With advancements in technology, an entirely new world has been created all within a screen. The line between reality and virtual reality is becoming less and less distinct as two worlds collide. Some find comfort in this escape, but as it is human nature to seek engagement with others, the escape is turning into a new opportunity to meet people and thrive in an up-and-coming field. This concept is familiar to Friendswood High School junior Kevin Tran who is the president and a founder of the high school’s eSports League.
Tran has always had a love for video games. He said it has always been an excellent way for him to zone-in to a world where he can be anyone and do anything. Tran said he is typically shy, so video games are a great way for him to take on a different personality. It was not until he visited the Microsoft store in the mall during the Spring of this year that he learned about eSports leagues and the benefits of playing competitively. It was then he and some friends decided to create a club at FHS.
“The workers told us they had competitions every Saturday with all kinds of games, so we decided to form a team with some of our friends,” Tran said. “We played in a tournament together and then it clicked that Coach Blankenship plays, so we asked him to start a club.”
Robert Blankenship, the FHS eSports League sponsor, said he was a little skeptical at first, but quickly realized how the club could be beneficial to the students.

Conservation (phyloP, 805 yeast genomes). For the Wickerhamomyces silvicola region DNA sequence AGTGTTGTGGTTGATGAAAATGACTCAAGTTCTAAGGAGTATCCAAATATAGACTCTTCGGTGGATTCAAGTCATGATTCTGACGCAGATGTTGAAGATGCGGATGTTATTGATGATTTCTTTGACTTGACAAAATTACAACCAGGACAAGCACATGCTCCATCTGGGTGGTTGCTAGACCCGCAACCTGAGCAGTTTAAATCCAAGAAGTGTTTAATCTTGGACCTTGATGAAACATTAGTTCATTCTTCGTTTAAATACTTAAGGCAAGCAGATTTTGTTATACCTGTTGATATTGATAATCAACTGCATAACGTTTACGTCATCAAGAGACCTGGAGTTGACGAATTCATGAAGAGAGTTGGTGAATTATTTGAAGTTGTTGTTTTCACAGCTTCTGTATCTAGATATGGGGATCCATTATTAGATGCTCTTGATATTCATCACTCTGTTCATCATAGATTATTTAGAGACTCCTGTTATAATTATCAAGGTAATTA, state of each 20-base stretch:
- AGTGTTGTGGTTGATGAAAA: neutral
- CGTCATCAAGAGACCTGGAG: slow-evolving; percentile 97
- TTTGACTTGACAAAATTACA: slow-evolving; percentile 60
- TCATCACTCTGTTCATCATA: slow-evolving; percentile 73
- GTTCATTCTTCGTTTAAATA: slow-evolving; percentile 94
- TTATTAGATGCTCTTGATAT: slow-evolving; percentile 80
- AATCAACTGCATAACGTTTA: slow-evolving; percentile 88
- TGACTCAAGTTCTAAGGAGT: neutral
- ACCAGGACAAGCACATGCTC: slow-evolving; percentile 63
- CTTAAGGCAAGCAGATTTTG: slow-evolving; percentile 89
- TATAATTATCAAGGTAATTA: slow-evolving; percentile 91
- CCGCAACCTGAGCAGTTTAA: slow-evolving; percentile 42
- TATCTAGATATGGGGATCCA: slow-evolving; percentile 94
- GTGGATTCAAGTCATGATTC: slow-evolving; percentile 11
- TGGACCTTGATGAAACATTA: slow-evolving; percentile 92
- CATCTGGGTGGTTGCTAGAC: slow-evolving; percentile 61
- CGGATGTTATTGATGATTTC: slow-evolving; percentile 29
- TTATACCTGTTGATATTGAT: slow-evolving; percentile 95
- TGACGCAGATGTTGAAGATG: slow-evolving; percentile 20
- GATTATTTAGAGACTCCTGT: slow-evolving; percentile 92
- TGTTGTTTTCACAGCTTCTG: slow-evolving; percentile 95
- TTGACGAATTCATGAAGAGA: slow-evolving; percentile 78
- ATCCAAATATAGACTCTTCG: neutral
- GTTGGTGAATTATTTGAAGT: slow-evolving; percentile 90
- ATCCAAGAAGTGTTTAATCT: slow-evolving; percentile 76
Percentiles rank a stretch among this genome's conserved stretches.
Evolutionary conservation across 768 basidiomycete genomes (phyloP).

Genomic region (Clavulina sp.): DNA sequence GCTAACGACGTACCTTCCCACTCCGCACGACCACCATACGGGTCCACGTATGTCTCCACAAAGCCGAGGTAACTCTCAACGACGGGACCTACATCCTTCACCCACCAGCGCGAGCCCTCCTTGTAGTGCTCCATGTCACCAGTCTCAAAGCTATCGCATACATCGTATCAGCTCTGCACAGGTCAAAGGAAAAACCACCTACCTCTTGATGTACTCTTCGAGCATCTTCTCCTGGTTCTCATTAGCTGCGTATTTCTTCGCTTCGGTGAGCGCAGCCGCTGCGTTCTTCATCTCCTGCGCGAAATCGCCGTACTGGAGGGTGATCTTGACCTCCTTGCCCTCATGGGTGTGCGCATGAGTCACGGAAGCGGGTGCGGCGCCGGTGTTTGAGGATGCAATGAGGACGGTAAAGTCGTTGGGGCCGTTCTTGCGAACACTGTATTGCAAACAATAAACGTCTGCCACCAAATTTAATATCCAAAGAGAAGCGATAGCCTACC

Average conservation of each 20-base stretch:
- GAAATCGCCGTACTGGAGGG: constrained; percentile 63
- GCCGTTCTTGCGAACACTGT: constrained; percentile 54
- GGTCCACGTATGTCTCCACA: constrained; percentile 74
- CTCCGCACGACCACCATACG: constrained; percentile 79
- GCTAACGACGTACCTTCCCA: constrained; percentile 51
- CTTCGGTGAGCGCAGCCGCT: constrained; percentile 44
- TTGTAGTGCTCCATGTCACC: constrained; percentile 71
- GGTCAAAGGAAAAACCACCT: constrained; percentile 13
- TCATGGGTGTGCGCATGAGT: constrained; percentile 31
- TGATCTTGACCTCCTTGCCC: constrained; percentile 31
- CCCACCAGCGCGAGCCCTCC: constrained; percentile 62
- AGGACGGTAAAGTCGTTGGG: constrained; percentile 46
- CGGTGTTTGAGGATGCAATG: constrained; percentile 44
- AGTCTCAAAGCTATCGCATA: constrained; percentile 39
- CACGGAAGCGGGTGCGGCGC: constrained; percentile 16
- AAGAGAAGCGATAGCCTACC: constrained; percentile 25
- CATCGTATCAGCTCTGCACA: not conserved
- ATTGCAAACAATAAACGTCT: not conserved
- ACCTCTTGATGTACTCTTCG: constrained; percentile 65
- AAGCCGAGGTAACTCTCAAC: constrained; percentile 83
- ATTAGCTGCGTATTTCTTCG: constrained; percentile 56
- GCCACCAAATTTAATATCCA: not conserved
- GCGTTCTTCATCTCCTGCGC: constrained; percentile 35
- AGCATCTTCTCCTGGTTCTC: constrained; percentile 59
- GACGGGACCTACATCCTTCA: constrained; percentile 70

“When they first approached me about starting the league, I knew I needed to learn more about it. I saw the Big12 Commissioner of the Fiesta Bowl held an eSports League championship for colleges and said he was shocked by how many students competed. That’s when I knew it was serious,” Blankenship said. “There are loads of benefits for joining this league. It could be a possible career as it’s projected to be a billion-dollar industry by 2020, and it’s a motivating factor to get kids to go to college and to work toward something.”
The group decided to join a league called High School eSports League based out of Missouri which allows the FHS students to connect with and compete against other students from across the country. Making these connections and feeling excited to come to school is why Tran said he started the group.
“I want to help people here grow,” he said. “I think this organization has allowed people who may not normally socialize at school to meet new friends. One of my players is very quiet, but with this club, she has been able to talk to people she shares common interests with.”
Blankenship has noticed the growth in the students too.
“I’ve noticed in the past few months that we’ve had the club, the students are becoming more social, there’s more of a bond, there’s more of a drive to get to school, they’re more open and happier,” he said. “High school can be very stressful and some of these students would have never talked to each other before, but now they’re talking to each other and releasing their stress in a non-traditional way.”
Blankenship credited Kevin for creating this alternative avenue for his peers.
“Kevin was normally shy in class, so to see how he’s progressed, it is awesome,” Blankenship said. “To see where it started with five to ten people at the first meeting to now having 60 is absolutely credited to Kevin. The kids are enjoying themselves, opening up, learning leadership aspects and learning to speak up in class. I’m really proud of Kevin for what he’s been able to do. He has a great, bright future ahead of him.”